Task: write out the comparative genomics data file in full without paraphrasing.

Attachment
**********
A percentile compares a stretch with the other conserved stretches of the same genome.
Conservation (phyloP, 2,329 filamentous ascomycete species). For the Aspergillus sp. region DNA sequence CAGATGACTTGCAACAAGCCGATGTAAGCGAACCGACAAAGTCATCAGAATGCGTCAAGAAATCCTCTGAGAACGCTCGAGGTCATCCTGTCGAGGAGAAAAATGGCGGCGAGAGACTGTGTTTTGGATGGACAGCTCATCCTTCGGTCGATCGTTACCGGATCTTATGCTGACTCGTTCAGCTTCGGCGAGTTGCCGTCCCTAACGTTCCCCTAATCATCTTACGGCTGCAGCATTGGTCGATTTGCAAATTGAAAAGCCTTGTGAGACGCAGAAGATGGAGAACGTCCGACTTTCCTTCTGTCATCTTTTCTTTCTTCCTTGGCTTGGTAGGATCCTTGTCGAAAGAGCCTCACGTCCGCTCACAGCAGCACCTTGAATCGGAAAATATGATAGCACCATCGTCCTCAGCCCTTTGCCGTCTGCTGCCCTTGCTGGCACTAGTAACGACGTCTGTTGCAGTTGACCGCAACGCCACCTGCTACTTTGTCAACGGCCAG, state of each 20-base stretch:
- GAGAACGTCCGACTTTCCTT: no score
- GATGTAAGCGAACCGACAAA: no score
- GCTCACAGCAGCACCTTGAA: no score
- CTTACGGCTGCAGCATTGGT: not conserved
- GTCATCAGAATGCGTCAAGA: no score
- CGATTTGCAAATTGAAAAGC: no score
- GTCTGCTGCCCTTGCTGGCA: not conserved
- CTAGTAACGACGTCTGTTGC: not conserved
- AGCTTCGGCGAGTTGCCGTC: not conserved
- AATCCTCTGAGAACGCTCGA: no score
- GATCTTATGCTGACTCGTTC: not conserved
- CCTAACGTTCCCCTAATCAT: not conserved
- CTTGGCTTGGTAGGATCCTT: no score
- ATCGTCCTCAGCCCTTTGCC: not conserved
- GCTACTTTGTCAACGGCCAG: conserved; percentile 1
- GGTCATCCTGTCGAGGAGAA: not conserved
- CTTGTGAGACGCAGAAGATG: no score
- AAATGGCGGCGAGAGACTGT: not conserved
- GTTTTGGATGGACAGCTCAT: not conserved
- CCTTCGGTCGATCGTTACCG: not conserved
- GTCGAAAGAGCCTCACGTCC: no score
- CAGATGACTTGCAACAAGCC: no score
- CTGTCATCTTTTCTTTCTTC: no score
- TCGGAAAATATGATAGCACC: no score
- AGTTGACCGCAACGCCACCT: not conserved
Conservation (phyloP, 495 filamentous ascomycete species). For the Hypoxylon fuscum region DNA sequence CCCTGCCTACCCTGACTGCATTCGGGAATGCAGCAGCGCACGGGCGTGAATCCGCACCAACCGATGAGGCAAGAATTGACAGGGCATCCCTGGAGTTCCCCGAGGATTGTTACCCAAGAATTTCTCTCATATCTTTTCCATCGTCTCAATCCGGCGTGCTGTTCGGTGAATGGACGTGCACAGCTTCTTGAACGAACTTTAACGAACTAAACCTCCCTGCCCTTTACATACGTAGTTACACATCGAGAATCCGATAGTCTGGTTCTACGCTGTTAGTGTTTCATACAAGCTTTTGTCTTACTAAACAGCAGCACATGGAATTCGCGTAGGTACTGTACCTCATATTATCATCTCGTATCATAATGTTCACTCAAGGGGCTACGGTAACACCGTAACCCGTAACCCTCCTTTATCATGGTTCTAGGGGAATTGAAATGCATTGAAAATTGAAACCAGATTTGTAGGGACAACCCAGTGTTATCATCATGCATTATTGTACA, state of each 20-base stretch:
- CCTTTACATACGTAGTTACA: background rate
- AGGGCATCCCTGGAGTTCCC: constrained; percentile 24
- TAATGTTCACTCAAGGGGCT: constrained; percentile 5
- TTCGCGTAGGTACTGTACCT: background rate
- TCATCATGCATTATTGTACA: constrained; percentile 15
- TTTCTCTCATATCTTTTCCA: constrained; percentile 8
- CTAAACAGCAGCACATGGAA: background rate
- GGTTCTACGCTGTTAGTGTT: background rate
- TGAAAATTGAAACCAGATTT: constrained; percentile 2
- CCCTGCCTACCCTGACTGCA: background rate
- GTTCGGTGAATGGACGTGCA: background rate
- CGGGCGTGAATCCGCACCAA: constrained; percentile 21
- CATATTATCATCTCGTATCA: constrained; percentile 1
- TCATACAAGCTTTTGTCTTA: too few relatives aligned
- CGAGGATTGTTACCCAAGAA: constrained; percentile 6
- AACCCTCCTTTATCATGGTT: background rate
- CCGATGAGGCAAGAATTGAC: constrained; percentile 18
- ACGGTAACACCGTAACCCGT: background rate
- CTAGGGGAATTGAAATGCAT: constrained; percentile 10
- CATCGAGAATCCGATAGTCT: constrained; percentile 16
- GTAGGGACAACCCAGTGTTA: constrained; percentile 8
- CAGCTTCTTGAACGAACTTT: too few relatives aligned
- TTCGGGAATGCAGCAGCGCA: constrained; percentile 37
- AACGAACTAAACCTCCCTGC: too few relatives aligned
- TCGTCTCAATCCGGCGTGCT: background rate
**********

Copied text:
A percentile compares a stretch with the other conserved stretches of the same genome.
Conservation (phyloP, 2,329 filamentous ascomycete species). For the Aspergillus sp. region DNA sequence CAGATGACTTGCAACAAGCCGATGTAAGCGAACCGACAAAGTCATCAGAATGCGTCAAGAAATCCTCTGAGAACGCTCGAGGTCATCCTGTCGAGGAGAAAAATGGCGGCGAGAGACTGTGTTTTGGATGGACAGCTCATCCTTCGGTCGATCGTTACCGGATCTTATGCTGACTCGTTCAGCTTCGGCGAGTTGCCGTCCCTAACGTTCCCCTAATCATCTTACGGCTGCAGCATTGGTCGATTTGCAAATTGAAAAGCCTTGTGAGACGCAGAAGATGGAGAACGTCCGACTTTCCTTCTGTCATCTTTTCTTTCTTCCTTGGCTTGGTAGGATCCTTGTCGAAAGAGCCTCACGTCCGCTCACAGCAGCACCTTGAATCGGAAAATATGATAGCACCATCGTCCTCAGCCCTTTGCCGTCTGCTGCCCTTGCTGGCACTAGTAACGACGTCTGTTGCAGTTGACCGCAACGCCACCTGCTACTTTGTCAACGGCCAG, state of each 20-base stretch:
- GAGAACGTCCGACTTTCCTT: no score
- GATGTAAGCGAACCGACAAA: no score
- GCTCACAGCAGCACCTTGAA: no score
- CTTACGGCTGCAGCATTGGT: not conserved
- GTCATCAGAATGCGTCAAGA: no score
- CGATTTGCAAATTGAAAAGC: no score
- GTCTGCTGCCCTTGCTGGCA: not conserved
- CTAGTAACGACGTCTGTTGC: not conserved
- AGCTTCGGCGAGTTGCCGTC: not conserved
- AATCCTCTGAGAACGCTCGA: no score
- GATCTTATGCTGACTCGTTC: not conserved
- CCTAACGTTCCCCTAATCAT: not conserved
- CTTGGCTTGGTAGGATCCTT: no score
- ATCGTCCTCAGCCCTTTGCC: not conserved
- GCTACTTTGTCAACGGCCAG: conserved; percentile 1
- GGTCATCCTGTCGAGGAGAA: not conserved
- CTTGTGAGACGCAGAAGATG: no score
- AAATGGCGGCGAGAGACTGT: not conserved
- GTTTTGGATGGACAGCTCAT: not conserved
- CCTTCGGTCGATCGTTACCG: not conserved
- GTCGAAAGAGCCTCACGTCC: no score
- CAGATGACTTGCAACAAGCC: no score
- CTGTCATCTTTTCTTTCTTC: no score
- TCGGAAAATATGATAGCACC: no score
- AGTTGACCGCAACGCCACCT: not conserved
Conservation (phyloP, 495 filamentous ascomycete species). For the Hypoxylon fuscum region DNA sequence CCCTGCCTACCCTGACTGCATTCGGGAATGCAGCAGCGCACGGGCGTGAATCCGCACCAACCGATGAGGCAAGAATTGACAGGGCATCCCTGGAGTTCCCCGAGGATTGTTACCCAAGAATTTCTCTCATATCTTTTCCATCGTCTCAATCCGGCGTGCTGTTCGGTGAATGGACGTGCACAGCTTCTTGAACGAACTTTAACGAACTAAACCTCCCTGCCCTTTACATACGTAGTTACACATCGAGAATCCGATAGTCTGGTTCTACGCTGTTAGTGTTTCATACAAGCTTTTGTCTTACTAAACAGCAGCACATGGAATTCGCGTAGGTACTGTACCTCATATTATCATCTCGTATCATAATGTTCACTCAAGGGGCTACGGTAACACCGTAACCCGTAACCCTCCTTTATCATGGTTCTAGGGGAATTGAAATGCATTGAAAATTGAAACCAGATTTGTAGGGACAACCCAGTGTTATCATCATGCATTATTGTACA, state of each 20-base stretch:
- CCTTTACATACGTAGTTACA: background rate
- AGGGCATCCCTGGAGTTCCC: constrained; percentile 24
- TAATGTTCACTCAAGGGGCT: constrained; percentile 5
- TTCGCGTAGGTACTGTACCT: background rate
- TCATCATGCATTATTGTACA: constrained; percentile 15
- TTTCTCTCATATCTTTTCCA: constrained; percentile 8
- CTAAACAGCAGCACATGGAA: background rate
- GGTTCTACGCTGTTAGTGTT: background rate
- TGAAAATTGAAACCAGATTT: constrained; percentile 2
- CCCTGCCTACCCTGACTGCA: background rate
- GTTCGGTGAATGGACGTGCA: background rate
- CGGGCGTGAATCCGCACCAA: constrained; percentile 21
- CATATTATCATCTCGTATCA: constrained; percentile 1
- TCATACAAGCTTTTGTCTTA: too few relatives aligned
- CGAGGATTGTTACCCAAGAA: constrained; percentile 6
- AACCCTCCTTTATCATGGTT: background rate
- CCGATGAGGCAAGAATTGAC: constrained; percentile 18
- ACGGTAACACCGTAACCCGT: background rate
- CTAGGGGAATTGAAATGCAT: constrained; percentile 10
- CATCGAGAATCCGATAGTCT: constrained; percentile 16
- GTAGGGACAACCCAGTGTTA: constrained; percentile 8
- CAGCTTCTTGAACGAACTTT: too few relatives aligned
- TTCGGGAATGCAGCAGCGCA: constrained; percentile 37
- AACGAACTAAACCTCCCTGC: too few relatives aligned
- TCGTCTCAATCCGGCGTGCT: background rate